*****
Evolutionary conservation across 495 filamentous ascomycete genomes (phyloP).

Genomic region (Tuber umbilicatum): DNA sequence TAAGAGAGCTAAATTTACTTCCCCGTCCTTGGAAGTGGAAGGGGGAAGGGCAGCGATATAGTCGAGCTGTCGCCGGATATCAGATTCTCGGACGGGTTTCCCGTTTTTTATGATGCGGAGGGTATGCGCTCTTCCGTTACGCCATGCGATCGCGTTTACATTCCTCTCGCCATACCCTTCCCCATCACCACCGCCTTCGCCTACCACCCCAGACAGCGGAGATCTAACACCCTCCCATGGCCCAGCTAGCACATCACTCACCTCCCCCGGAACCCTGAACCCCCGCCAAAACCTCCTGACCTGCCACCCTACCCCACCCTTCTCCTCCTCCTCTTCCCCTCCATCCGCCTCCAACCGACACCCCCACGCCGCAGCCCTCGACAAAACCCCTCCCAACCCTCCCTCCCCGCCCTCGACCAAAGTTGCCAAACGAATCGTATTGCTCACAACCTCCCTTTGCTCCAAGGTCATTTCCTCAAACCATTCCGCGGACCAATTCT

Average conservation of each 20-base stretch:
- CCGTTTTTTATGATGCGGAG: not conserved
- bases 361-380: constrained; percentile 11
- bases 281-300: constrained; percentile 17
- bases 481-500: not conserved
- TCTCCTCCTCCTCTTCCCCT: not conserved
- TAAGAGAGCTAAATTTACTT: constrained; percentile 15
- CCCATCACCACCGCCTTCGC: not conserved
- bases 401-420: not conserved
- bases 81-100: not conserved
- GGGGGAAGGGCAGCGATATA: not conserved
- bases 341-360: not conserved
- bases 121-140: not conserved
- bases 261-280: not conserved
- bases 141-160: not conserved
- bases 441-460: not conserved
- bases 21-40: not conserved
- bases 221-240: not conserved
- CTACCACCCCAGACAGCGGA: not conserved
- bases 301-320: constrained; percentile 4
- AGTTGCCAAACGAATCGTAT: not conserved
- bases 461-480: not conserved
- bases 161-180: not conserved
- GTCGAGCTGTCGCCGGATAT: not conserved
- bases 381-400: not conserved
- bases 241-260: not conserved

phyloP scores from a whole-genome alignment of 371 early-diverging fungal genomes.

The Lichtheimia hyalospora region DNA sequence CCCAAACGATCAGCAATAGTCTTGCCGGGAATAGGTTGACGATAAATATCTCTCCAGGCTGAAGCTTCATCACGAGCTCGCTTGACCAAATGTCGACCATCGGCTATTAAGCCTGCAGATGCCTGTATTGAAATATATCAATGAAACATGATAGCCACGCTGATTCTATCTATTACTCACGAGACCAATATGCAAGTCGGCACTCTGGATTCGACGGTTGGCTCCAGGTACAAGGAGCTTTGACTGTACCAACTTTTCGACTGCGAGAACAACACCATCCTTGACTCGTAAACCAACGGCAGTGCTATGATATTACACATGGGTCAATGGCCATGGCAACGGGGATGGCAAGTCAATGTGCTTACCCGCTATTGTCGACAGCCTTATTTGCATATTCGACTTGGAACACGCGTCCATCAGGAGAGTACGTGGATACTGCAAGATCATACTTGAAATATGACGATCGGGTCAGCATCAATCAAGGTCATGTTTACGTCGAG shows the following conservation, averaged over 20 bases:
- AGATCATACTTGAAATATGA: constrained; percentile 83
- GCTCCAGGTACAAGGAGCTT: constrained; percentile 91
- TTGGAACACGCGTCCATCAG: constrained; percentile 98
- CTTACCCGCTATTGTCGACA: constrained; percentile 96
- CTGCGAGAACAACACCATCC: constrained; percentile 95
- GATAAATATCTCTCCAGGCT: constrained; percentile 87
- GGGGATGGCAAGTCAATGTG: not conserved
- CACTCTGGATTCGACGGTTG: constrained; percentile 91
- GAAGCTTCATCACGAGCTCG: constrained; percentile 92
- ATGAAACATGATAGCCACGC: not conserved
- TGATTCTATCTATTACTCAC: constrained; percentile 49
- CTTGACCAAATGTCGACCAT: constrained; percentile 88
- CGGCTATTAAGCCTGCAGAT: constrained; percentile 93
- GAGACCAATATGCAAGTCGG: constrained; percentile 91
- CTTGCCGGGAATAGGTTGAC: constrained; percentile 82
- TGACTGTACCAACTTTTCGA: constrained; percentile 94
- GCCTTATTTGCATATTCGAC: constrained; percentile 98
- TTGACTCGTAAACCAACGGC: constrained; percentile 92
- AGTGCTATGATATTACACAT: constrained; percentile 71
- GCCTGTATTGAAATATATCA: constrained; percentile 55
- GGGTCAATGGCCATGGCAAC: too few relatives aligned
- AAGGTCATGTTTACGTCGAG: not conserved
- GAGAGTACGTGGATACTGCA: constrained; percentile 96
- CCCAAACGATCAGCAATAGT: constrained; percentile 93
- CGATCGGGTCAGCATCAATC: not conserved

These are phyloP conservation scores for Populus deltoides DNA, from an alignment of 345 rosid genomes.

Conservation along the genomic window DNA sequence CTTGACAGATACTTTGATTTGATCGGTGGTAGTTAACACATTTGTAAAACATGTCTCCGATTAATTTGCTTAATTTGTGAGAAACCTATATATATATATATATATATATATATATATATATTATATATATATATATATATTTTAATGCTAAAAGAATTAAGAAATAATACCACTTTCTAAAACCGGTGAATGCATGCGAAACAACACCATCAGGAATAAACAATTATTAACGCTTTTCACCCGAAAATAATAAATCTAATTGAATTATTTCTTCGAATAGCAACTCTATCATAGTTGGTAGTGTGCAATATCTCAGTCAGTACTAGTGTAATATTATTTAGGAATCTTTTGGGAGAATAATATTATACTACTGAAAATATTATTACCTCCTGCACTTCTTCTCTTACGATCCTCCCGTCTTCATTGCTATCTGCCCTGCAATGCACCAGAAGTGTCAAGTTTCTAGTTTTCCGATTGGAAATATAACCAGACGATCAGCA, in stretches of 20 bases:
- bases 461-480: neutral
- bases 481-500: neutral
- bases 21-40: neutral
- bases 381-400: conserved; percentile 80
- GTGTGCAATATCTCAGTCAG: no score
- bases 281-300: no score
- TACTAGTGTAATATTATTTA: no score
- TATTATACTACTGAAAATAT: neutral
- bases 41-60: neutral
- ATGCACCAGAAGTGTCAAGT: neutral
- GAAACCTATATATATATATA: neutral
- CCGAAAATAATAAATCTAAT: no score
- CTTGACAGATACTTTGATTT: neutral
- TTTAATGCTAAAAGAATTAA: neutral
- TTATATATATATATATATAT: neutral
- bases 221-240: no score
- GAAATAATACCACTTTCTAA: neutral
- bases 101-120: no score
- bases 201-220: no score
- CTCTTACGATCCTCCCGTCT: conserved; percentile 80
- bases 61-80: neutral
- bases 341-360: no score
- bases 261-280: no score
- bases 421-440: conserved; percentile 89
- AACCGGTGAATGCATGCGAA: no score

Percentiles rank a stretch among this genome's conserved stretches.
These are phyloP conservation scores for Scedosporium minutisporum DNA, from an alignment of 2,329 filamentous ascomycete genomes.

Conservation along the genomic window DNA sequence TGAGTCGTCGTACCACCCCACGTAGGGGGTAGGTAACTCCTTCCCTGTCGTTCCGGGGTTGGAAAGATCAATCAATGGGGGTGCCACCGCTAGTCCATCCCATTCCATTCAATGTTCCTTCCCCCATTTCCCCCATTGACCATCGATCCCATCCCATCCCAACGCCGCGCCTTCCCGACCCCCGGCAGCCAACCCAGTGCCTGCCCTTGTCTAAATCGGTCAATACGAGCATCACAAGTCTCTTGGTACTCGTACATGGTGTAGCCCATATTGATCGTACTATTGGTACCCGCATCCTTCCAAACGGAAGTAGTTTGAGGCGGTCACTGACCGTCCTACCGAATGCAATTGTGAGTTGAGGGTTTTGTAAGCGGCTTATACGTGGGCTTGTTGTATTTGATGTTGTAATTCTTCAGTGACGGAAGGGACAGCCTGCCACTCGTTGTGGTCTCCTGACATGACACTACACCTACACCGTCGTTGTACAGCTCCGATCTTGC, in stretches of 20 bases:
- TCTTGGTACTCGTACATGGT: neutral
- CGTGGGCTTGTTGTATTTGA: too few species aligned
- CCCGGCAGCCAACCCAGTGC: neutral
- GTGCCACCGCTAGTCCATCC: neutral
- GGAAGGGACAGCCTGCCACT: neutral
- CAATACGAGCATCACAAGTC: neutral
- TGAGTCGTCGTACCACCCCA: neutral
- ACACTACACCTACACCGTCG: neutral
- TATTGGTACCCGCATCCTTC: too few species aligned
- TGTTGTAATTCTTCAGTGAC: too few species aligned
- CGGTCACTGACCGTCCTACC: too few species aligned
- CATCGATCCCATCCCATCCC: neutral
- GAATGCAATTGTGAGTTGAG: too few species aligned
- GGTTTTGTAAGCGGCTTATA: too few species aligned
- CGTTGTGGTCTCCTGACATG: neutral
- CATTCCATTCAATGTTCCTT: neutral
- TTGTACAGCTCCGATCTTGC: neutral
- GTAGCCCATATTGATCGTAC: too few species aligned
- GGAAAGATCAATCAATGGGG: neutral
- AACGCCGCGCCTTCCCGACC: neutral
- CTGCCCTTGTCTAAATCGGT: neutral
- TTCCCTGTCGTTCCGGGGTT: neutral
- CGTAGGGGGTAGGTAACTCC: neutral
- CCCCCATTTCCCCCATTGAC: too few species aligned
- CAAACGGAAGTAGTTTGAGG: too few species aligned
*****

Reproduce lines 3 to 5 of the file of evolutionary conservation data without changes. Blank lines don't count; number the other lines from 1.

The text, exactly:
Average conservation of each 20-base stretch:
- CCGTTTTTTATGATGCGGAG: not conserved
- bases 361-380: constrained; percentile 11